Do you believe in Steinways– legendary hand-made pianos?
Whatever type of instrument you love, there’s a way to make music so that people want to listen.
This summer, I am taking intensive ballet classes. During a break, I step into a Tom Lee music store in downtown Vancouver. I ask the saleslady to tell me about the grand pianos–because, why not?
“Come,” she says. “I want to show you the Steinway room.”
Outside, spotlights shine in the main showroom and my ballet bodysuit-shorts combo feels chilly. Inside, the Steinway room is saturated with spotlight-light.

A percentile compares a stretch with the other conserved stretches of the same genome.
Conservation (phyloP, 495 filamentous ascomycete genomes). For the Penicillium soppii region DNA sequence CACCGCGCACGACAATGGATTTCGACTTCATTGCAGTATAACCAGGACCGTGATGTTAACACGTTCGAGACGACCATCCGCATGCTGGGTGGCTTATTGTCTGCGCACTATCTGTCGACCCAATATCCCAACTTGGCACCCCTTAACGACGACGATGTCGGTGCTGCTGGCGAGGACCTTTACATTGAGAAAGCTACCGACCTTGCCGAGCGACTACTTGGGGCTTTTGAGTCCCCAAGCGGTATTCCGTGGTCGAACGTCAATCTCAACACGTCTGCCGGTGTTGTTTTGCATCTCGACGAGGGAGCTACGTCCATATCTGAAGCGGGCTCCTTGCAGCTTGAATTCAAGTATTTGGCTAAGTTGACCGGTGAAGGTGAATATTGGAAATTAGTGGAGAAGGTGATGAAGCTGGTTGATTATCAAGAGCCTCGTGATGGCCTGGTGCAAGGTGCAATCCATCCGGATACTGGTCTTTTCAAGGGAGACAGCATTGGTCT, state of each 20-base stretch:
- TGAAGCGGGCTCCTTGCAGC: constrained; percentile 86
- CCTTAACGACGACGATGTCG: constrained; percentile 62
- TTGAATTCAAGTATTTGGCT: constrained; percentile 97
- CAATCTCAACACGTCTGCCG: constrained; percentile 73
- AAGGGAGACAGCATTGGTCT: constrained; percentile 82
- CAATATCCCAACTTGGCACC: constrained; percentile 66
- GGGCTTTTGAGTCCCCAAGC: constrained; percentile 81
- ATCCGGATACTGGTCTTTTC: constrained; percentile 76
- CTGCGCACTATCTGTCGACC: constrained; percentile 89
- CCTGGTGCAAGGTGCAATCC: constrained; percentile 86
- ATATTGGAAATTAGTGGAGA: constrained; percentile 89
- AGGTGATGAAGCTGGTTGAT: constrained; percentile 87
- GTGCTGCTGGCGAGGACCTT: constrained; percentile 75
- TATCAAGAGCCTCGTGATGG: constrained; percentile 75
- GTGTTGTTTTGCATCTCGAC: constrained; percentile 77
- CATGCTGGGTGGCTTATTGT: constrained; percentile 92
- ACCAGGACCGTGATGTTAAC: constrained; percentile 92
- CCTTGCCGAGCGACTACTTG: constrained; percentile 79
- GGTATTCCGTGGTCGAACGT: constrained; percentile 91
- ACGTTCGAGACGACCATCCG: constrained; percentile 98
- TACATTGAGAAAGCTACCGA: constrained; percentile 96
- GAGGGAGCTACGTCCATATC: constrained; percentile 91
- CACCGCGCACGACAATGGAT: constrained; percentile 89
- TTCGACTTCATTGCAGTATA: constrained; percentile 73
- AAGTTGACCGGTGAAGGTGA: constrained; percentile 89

At the first piano, a Boston, two of the keys are a smidge out of tune and most of them feel sticky with something that is, the saleslady suggests, ice cream.
Some of the pianos sound alright. I love white grand pianos, although it’s a rule that white grand pianos in display rooms sound weak.
The Steinway with the touch I like best is a wood-finished concert grand that costs 1/3rd of a small Vancouver condo. I’d rather have the condo, but this reminds me of a study I read last year.